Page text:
LOUISVILLE, KY (WAVE) - I grew up on a dairy farm and we always had several quarter horses. We never lived near horse racing, but we never missed watching the Kentucky Derby on television.
I had no idea that many years later I would live in Louisville and now be approaching my 20th Derby with WAVE 3 News. I've seen all the changes at Churchill Downs. But one thing has remained the same -- watching the most exciting two minutes in sports. Forget the prohibitive favorites, when long shots like Giacomo and Mine That Bird can win. Even the most qualified experts can't be sure which horse will feel great that day or which horse might be leaping forward in speed and endurance as they come of age.
But working the Derby all these years has made me fall in love with everything leading up to the race, like the horses arriving in Louisville, the early-morning workouts and meeting all the connections -- some new, many familiar. It's such a tight-knit community.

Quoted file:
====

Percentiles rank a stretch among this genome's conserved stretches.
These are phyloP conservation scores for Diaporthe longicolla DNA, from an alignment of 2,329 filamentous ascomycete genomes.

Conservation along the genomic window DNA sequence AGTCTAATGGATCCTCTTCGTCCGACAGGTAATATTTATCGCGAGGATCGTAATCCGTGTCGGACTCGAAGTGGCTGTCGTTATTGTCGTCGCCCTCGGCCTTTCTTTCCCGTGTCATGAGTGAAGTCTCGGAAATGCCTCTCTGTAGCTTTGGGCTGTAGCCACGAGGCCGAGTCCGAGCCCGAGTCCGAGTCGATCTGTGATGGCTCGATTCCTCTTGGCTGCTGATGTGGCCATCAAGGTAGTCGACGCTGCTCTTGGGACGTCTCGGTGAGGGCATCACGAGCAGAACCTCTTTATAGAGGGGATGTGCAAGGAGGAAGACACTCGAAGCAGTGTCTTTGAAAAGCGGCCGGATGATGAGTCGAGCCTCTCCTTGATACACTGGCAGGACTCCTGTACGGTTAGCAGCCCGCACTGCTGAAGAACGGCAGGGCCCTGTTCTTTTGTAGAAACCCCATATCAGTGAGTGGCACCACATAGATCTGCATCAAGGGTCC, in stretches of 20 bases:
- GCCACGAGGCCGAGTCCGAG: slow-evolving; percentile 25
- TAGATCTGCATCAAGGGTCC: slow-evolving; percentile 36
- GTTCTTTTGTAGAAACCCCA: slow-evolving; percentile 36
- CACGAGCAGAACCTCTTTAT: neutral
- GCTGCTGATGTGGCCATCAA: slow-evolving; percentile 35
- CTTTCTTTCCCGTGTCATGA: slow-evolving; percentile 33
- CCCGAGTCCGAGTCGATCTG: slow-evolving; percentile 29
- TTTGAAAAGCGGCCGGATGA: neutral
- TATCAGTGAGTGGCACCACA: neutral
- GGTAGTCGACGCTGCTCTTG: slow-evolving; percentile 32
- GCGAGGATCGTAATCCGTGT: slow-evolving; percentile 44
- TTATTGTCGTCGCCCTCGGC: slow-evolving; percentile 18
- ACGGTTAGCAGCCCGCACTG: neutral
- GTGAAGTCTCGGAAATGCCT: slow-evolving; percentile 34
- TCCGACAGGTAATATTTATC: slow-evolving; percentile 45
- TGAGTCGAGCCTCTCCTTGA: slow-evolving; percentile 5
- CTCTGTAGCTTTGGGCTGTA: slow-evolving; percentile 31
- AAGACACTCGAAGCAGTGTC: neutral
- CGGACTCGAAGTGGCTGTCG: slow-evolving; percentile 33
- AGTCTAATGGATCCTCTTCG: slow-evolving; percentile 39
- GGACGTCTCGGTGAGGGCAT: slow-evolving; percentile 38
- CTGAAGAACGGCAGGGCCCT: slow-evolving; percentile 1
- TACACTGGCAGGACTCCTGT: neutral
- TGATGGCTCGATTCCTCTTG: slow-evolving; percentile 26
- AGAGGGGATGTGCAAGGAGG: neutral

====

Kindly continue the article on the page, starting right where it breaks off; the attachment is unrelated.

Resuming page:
The stars of the show might have commanded more than $1 million at the yearling sale, or maybe they were a bargain-basement find like Charismatic, who ran two claiming races at barely more than $60,000. We get to meet them in their stalls and watch them come off the track from their workouts.
Nothing, though, can top visiting the incredible horse farms that dot the Bluegrass. I'll never forget a trip to Three Chimneys where I got to see Silver Charm and other Derby winners that got the royal treatment. I've seen the top equine veterinarians give Mayo Clinic-type, life-saving treatment to these special thoroughbreds.
Yes, the race is amazing on that first Saturday in May. But what I appreciate most is getting to see the entire industry -- the birthing of foals with dreams of wearing the garland of roses, meeting the people who wouldn't trade their connection with horses for anything and watching the young ones like Irish Pharaoh take off on a pasture sprint, looking like he could someday match big brother's Triple Crown.